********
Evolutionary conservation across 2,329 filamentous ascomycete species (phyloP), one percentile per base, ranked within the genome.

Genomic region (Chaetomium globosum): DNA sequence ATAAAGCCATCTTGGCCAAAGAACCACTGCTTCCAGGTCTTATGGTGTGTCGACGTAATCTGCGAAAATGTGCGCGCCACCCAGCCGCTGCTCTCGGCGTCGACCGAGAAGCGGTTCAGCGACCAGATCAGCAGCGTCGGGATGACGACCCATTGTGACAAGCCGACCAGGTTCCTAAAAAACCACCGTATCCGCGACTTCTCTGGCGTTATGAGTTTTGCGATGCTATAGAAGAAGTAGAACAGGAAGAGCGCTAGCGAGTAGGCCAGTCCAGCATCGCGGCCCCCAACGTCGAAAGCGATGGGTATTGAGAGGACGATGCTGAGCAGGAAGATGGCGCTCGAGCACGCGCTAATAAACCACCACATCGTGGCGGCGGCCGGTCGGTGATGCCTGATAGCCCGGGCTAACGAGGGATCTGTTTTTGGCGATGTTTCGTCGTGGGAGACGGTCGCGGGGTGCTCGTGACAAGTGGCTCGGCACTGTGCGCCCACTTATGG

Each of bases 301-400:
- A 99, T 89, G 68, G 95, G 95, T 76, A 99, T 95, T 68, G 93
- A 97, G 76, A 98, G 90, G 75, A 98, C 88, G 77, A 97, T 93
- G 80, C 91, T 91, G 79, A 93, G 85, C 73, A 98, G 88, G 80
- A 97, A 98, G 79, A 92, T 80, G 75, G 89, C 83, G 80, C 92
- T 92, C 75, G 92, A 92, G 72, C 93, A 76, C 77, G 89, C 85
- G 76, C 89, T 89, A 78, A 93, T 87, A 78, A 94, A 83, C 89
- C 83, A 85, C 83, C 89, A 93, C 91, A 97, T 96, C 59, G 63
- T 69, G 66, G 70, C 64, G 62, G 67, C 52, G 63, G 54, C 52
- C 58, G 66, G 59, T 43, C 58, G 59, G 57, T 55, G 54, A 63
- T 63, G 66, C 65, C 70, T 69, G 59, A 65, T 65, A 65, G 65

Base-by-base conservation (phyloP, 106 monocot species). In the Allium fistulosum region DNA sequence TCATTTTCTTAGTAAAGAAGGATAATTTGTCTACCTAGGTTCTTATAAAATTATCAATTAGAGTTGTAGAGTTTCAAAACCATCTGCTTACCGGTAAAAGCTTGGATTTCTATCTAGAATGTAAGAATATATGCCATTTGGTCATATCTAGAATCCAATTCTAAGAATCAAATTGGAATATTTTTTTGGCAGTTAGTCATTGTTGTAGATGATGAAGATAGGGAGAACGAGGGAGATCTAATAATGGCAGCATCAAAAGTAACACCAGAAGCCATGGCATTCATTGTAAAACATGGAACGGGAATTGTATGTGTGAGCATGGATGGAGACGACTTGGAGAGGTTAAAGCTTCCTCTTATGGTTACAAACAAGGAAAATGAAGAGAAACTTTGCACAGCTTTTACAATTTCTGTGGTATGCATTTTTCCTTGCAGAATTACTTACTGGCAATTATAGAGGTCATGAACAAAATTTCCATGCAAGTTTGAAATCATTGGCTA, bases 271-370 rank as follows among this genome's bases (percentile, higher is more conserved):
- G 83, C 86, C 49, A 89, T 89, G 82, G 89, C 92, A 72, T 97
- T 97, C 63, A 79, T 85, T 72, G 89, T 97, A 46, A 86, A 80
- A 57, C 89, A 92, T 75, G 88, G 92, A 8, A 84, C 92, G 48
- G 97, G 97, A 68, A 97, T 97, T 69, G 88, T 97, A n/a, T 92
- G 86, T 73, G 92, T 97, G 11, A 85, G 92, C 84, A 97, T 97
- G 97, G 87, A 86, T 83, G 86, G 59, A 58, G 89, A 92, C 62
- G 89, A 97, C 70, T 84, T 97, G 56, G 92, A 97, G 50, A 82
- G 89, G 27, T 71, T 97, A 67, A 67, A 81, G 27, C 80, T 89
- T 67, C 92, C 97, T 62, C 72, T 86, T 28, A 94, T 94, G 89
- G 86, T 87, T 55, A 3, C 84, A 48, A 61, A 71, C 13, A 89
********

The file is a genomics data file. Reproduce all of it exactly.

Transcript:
Evolutionary conservation across 2,329 filamentous ascomycete species (phyloP), one percentile per base, ranked within the genome.

Genomic region (Chaetomium globosum): DNA sequence ATAAAGCCATCTTGGCCAAAGAACCACTGCTTCCAGGTCTTATGGTGTGTCGACGTAATCTGCGAAAATGTGCGCGCCACCCAGCCGCTGCTCTCGGCGTCGACCGAGAAGCGGTTCAGCGACCAGATCAGCAGCGTCGGGATGACGACCCATTGTGACAAGCCGACCAGGTTCCTAAAAAACCACCGTATCCGCGACTTCTCTGGCGTTATGAGTTTTGCGATGCTATAGAAGAAGTAGAACAGGAAGAGCGCTAGCGAGTAGGCCAGTCCAGCATCGCGGCCCCCAACGTCGAAAGCGATGGGTATTGAGAGGACGATGCTGAGCAGGAAGATGGCGCTCGAGCACGCGCTAATAAACCACCACATCGTGGCGGCGGCCGGTCGGTGATGCCTGATAGCCCGGGCTAACGAGGGATCTGTTTTTGGCGATGTTTCGTCGTGGGAGACGGTCGCGGGGTGCTCGTGACAAGTGGCTCGGCACTGTGCGCCCACTTATGG

Each of bases 301-400:
- A 99, T 89, G 68, G 95, G 95, T 76, A 99, T 95, T 68, G 93
- A 97, G 76, A 98, G 90, G 75, A 98, C 88, G 77, A 97, T 93
- G 80, C 91, T 91, G 79, A 93, G 85, C 73, A 98, G 88, G 80
- A 97, A 98, G 79, A 92, T 80, G 75, G 89, C 83, G 80, C 92
- T 92, C 75, G 92, A 92, G 72, C 93, A 76, C 77, G 89, C 85
- G 76, C 89, T 89, A 78, A 93, T 87, A 78, A 94, A 83, C 89
- C 83, A 85, C 83, C 89, A 93, C 91, A 97, T 96, C 59, G 63
- T 69, G 66, G 70, C 64, G 62, G 67, C 52, G 63, G 54, C 52
- C 58, G 66, G 59, T 43, C 58, G 59, G 57, T 55, G 54, A 63
- T 63, G 66, C 65, C 70, T 69, G 59, A 65, T 65, A 65, G 65

Base-by-base conservation (phyloP, 106 monocot species). In the Allium fistulosum region DNA sequence TCATTTTCTTAGTAAAGAAGGATAATTTGTCTACCTAGGTTCTTATAAAATTATCAATTAGAGTTGTAGAGTTTCAAAACCATCTGCTTACCGGTAAAAGCTTGGATTTCTATCTAGAATGTAAGAATATATGCCATTTGGTCATATCTAGAATCCAATTCTAAGAATCAAATTGGAATATTTTTTTGGCAGTTAGTCATTGTTGTAGATGATGAAGATAGGGAGAACGAGGGAGATCTAATAATGGCAGCATCAAAAGTAACACCAGAAGCCATGGCATTCATTGTAAAACATGGAACGGGAATTGTATGTGTGAGCATGGATGGAGACGACTTGGAGAGGTTAAAGCTTCCTCTTATGGTTACAAACAAGGAAAATGAAGAGAAACTTTGCACAGCTTTTACAATTTCTGTGGTATGCATTTTTCCTTGCAGAATTACTTACTGGCAATTATAGAGGTCATGAACAAAATTTCCATGCAAGTTTGAAATCATTGGCTA, bases 271-370 rank as follows among this genome's bases (percentile, higher is more conserved):
- G 83, C 86, C 49, A 89, T 89, G 82, G 89, C 92, A 72, T 97
- T 97, C 63, A 79, T 85, T 72, G 89, T 97, A 46, A 86, A 80
- A 57, C 89, A 92, T 75, G 88, G 92, A 8, A 84, C 92, G 48
- G 97, G 97, A 68, A 97, T 97, T 69, G 88, T 97, A n/a, T 92
- G 86, T 73, G 92, T 97, G 11, A 85, G 92, C 84, A 97, T 97
- G 97, G 87, A 86, T 83, G 86, G 59, A 58, G 89, A 92, C 62
- G 89, A 97, C 70, T 84, T 97, G 56, G 92, A 97, G 50, A 82
- G 89, G 27, T 71, T 97, A 67, A 67, A 81, G 27, C 80, T 89
- T 67, C 92, C 97, T 62, C 72, T 86, T 28, A 94, T 94, G 89
- G 86, T 87, T 55, A 3, C 84, A 48, A 61, A 71, C 13, A 89